Dontnod Entertainment’s episodic drama Life is Strange was a unique beast when it launched in 2015. It told the story of a young woman navigating a treacherous and sometimes toxic social space while trying to rekindle a lost friendship. Its portrayal of young women in their vulnerable formative years, trying to figure out who they are while also trying to become something for the people around them, was something we hadn’t really seen before in the games space.
Players would make choices on behalf of heroine Max, and each one would affect the overall outcome of the story and how other characters perceived her. Most notable of these was Chloe Price, Max’s former childhood friend and the center of most of Max’s choices. The narrative flowed from sweet and sad to harrowing on a dime, and the Sophie’s Choice ending left many players gutted.
Life is Strange: Before the Storm is a prequel follow-up from Deck Nine Games. This time players walk in the shoes of Chloe, during a troubling time when her family and social lives are in turmoil. The three-episode story begins with “Awake,” a somber episode depicting Chloe’s distaste for her mother’s new boyfriend, her struggle to maintain friendships without pushing people away, and a budding something with the most popular girl in school, Rachel Amber.
But where Life is Strange sometimes suffered from rushed plot points and not giving emotional moments enough time to breathe, Before the Storm allows the player to slow down, making it a sweeter, sadder, and more emotionally weighted game than its predecessor.
Chloe’s Power of Smack-talk Is an Entertaining Mechanic
In the original Life is Strange, Max suddenly gains the power to rewind time. She uses this power to solve problems and get out of sticky situations. For example, avoiding a security guard while in the school after-hours or avoiding accidentally breaking her camera. In a handful of instances, Max’s rewind powers allow her to travel years back in time, landing herself on the day Chloe’s father was killed in a car crash or making a small decision that alters her and Chloe’s fates entirely.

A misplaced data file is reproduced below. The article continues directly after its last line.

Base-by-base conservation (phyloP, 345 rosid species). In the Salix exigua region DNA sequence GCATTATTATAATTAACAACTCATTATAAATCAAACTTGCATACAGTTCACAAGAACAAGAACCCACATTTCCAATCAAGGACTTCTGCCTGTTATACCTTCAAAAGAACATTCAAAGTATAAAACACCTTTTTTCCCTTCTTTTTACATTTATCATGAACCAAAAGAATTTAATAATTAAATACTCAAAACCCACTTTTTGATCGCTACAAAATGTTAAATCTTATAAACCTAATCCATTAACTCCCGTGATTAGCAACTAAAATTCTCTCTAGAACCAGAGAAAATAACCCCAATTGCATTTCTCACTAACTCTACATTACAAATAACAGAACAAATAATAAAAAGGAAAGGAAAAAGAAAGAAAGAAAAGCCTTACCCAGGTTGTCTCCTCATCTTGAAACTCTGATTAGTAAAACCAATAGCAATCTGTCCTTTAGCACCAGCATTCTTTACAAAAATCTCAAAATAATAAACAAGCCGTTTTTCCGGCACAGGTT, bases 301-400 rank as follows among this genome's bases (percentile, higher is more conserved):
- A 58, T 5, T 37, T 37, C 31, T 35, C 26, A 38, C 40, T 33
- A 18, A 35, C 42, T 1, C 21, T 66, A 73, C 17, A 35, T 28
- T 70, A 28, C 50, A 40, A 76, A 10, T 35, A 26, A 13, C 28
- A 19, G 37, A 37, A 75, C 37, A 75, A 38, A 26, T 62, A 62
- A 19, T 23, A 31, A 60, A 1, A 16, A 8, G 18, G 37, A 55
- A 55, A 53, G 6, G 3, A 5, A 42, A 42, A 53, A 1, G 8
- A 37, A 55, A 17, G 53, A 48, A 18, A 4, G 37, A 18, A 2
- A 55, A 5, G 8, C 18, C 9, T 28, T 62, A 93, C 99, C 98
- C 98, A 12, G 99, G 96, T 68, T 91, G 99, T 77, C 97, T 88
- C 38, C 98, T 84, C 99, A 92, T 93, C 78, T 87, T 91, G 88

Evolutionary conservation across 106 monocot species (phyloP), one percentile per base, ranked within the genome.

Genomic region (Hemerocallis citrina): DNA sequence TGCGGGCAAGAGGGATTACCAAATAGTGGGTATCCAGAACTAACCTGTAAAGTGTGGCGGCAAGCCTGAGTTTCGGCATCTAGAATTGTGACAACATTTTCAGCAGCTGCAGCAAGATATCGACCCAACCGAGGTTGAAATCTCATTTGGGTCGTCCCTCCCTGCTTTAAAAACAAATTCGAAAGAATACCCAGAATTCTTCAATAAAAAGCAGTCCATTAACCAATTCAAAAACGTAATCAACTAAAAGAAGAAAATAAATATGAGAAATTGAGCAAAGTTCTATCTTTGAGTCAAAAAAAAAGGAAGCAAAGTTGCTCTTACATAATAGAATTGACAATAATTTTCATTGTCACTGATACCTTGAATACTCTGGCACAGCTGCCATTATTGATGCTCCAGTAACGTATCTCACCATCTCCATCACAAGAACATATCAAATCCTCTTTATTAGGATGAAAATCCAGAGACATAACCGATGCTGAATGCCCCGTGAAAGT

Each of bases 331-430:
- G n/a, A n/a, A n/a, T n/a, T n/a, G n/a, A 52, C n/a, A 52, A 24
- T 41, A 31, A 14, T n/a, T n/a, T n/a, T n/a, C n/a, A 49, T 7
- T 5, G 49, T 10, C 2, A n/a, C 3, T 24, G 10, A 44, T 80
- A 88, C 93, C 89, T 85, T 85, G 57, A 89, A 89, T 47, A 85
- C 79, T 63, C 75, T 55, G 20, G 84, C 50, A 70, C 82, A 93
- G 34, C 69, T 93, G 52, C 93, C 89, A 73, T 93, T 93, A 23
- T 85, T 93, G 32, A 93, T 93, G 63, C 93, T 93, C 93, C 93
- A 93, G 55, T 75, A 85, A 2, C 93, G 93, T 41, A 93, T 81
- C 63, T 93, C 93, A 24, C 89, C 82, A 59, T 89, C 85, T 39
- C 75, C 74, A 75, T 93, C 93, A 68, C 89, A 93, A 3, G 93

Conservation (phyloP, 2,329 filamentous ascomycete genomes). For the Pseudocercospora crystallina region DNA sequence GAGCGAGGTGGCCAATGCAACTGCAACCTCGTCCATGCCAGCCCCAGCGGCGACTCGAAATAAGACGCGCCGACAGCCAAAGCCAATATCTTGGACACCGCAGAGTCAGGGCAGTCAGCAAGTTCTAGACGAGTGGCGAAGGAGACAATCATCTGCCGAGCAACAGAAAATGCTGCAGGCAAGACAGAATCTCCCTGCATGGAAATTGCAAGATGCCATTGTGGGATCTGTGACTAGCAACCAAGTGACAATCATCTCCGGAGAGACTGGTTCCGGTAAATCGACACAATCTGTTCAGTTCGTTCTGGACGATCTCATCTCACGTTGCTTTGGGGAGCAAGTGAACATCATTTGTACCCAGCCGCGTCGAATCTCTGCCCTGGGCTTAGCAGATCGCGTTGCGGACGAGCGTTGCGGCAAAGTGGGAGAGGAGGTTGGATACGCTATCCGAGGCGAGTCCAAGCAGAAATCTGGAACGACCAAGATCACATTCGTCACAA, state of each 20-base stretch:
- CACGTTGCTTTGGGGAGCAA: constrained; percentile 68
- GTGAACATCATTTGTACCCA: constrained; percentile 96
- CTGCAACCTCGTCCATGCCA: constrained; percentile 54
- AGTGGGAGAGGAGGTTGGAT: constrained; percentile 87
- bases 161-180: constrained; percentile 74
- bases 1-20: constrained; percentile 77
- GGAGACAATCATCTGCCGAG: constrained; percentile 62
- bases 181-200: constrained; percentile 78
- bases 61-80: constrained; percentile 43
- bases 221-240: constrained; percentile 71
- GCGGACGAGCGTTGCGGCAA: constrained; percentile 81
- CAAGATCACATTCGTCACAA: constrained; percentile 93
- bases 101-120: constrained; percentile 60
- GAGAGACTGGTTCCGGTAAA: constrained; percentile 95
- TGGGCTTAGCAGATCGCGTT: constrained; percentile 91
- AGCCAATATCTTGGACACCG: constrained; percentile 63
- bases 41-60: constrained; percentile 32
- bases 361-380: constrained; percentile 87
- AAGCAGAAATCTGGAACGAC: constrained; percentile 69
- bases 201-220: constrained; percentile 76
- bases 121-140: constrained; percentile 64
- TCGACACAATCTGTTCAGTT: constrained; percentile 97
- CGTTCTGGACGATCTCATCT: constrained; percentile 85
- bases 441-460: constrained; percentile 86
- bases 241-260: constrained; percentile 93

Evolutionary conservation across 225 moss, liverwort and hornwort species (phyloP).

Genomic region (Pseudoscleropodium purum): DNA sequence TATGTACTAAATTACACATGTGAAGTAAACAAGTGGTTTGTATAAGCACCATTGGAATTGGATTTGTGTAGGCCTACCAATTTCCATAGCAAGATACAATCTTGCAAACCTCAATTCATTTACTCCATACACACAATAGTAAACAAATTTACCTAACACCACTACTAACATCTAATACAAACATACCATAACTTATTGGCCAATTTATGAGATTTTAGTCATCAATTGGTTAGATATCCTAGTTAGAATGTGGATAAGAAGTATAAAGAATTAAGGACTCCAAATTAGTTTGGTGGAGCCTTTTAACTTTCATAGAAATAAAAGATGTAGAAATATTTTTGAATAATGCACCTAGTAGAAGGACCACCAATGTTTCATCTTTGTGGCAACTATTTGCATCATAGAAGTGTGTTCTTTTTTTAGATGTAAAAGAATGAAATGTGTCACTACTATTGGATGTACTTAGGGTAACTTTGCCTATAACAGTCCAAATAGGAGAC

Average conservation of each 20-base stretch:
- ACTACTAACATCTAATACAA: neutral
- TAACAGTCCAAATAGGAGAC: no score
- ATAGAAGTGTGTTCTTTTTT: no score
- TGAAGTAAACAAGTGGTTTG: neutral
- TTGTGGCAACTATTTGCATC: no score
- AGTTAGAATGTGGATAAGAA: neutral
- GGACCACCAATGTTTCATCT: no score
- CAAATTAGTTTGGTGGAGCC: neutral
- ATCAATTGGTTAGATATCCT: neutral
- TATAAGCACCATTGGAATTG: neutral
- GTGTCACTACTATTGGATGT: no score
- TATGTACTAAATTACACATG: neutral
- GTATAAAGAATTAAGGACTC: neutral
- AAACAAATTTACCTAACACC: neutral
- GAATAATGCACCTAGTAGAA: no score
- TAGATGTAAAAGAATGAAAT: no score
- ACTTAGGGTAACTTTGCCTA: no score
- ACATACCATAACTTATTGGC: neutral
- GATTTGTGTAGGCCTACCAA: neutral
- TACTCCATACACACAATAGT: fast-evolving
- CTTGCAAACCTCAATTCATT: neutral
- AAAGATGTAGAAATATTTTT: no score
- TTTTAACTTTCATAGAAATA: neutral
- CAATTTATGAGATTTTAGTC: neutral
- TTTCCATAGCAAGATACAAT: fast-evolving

Chloe’s skills are not supernatural, and because of this, Before the Storm feels more relatable to dealing with teen troubles than the previous game. Chloe’s “power” is Backtalk, which allows her to outsmart, tease, or insult an opponent to get her way. These verbal sparring matches are a little tricky and well-placed throughout the story. Rather than simply turning back the clock at the right time, Chloe has to react in the moment.
As a character talks down to you or tries to convince you of something, you as the player have a limited time to choose your replies. Often you only have one or two chances to prevent your opponent from “winning” the smacktalk match. These short dialogue trees are well written and incredibly sassy — Chloe talks like your typical culturally savvy, internet-smart young woman — and are a highlight of the episode. The outcomes of these sessions will have lasting consequences for Chloe, and because they are longer and detailed than simply making one dialogue choice, it really feels like you have ownership over Chloe’s path in Before the Storm.
Rachel Amber Is a Compelling Character
Chloe Price stole the show in the original Life is Strange with her blue hair, bad attitude, and “hella” snarky mouth. Sure, Max was the playable hero, but it was Chloe who was the linchpin of all Max’s decision. How would what she did affect Chloe? What did Chloe need that Max could provide? She was both the shining star and the downfall of our hero and depending on the choices players made, Chloe’s fate could be bittersweet or straight-up devastating.